“Facilitators and barriers for women least likely to participate in cervical screening in Australia”
Cervical cancer has been acknowledged as the first cancer that can be effectively prevented, for which the implementation of cervical screening is meritorious in the past half-century.
Cervical cancer is the fourth most common cancer in women worldwide, with approximately 530,000 new cases each year, of which 445,000 occur in less developed regions. Australia was one of the first high-income countries to implement primary HPV-based screening in the Renewal of the Australian National Cervical Screening Program (NCSP) in December 2017, where women aged 25 to 74 are now screened every 5 years with primary HPV-based screening.
In many developed countries, the incidence of cervical cancer has been significantly reduced by the introduction of organised screening programmes however, in Australia, a fall in screening coverage is becoming a cause for concern. Evidence shows a strong preventive effect from cervical screening, through detecting, managing and treating precursor lesions; and, an organized, population-based cervical screening program, achieving high coverage and equality, can contribute to a substantial reduction in cervical cancer incidence and mortality.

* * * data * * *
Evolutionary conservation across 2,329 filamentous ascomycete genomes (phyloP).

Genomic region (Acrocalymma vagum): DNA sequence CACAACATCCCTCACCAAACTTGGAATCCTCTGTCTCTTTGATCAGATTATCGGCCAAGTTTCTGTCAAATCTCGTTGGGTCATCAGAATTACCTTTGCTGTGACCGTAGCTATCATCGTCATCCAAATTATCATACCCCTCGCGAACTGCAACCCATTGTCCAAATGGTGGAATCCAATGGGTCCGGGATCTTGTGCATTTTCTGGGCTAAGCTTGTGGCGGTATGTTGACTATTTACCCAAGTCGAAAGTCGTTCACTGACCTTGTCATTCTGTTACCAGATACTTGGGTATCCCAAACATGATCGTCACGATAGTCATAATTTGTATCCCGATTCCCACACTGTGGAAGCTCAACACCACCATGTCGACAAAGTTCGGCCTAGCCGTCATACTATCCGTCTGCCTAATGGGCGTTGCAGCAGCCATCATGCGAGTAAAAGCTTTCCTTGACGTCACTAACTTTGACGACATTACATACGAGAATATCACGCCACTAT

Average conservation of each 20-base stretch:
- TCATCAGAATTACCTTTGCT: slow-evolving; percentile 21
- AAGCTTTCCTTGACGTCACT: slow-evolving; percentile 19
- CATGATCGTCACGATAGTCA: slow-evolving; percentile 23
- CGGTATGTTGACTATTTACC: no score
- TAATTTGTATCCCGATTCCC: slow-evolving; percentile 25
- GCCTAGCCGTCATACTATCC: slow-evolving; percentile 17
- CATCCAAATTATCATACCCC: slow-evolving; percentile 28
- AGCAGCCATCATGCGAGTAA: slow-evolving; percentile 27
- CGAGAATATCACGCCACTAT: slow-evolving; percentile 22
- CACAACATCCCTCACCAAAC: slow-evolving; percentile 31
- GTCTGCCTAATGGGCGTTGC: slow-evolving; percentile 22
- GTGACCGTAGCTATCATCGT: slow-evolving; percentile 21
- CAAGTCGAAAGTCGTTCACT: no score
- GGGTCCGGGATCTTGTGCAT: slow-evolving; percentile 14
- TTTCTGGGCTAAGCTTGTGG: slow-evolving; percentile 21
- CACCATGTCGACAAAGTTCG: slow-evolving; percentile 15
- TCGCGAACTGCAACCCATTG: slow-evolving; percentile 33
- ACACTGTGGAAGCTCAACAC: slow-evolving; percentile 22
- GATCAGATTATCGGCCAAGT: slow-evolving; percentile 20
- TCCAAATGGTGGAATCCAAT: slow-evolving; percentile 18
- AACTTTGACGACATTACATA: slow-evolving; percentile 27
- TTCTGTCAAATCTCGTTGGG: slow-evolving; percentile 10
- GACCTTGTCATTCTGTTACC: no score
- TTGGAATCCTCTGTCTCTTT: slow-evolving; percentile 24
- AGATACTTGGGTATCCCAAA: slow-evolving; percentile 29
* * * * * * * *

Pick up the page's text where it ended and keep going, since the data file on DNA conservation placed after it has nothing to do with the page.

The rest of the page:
The cervical cancer screening test allows for early detection of cervical cancer. Pap smear screening, which identifies cytological abnormalities of the cervical transformation zone, has helped to reduce the incidence and mortality rates of cervical cancer by 70% in developed countries within 3 years after the implementation of screening programs. It is well known that cancer develops 10 years or more after the development of detectable precancerous lesions.
Unfortunately, many women remain asymptomatic until the disease has advanced, especially those women who are not sexually active. Women between 30 and 40 years of age are at a higher risk of precancerous lesions.
A systematic review of cancer screening is critical to ensuring high-quality, effective disease prevention and detection and management.
In this study, the case-control audit was used to evaluate cervical cancer screening in a Western Sydney suburb with a population of low socioeconomic status.
In this session, you will:
- Discover the issues related to cervical screening testing in Australia
- Identify the rate of cervical screening testing in Australia
- Interpret the reasons for low compliance with cervical screening testing
- Define what influences the cervical screening participation
Lilliana Levada is an experienced clinician with over 35 years of clinical experience in perioperative nursing (instrument, circulatory, anaesthetic, PACU, educator, consultant and manager nursing roles), intensive care nursing, patient flow management, after-hours hospital management and patient safety management…Read More>>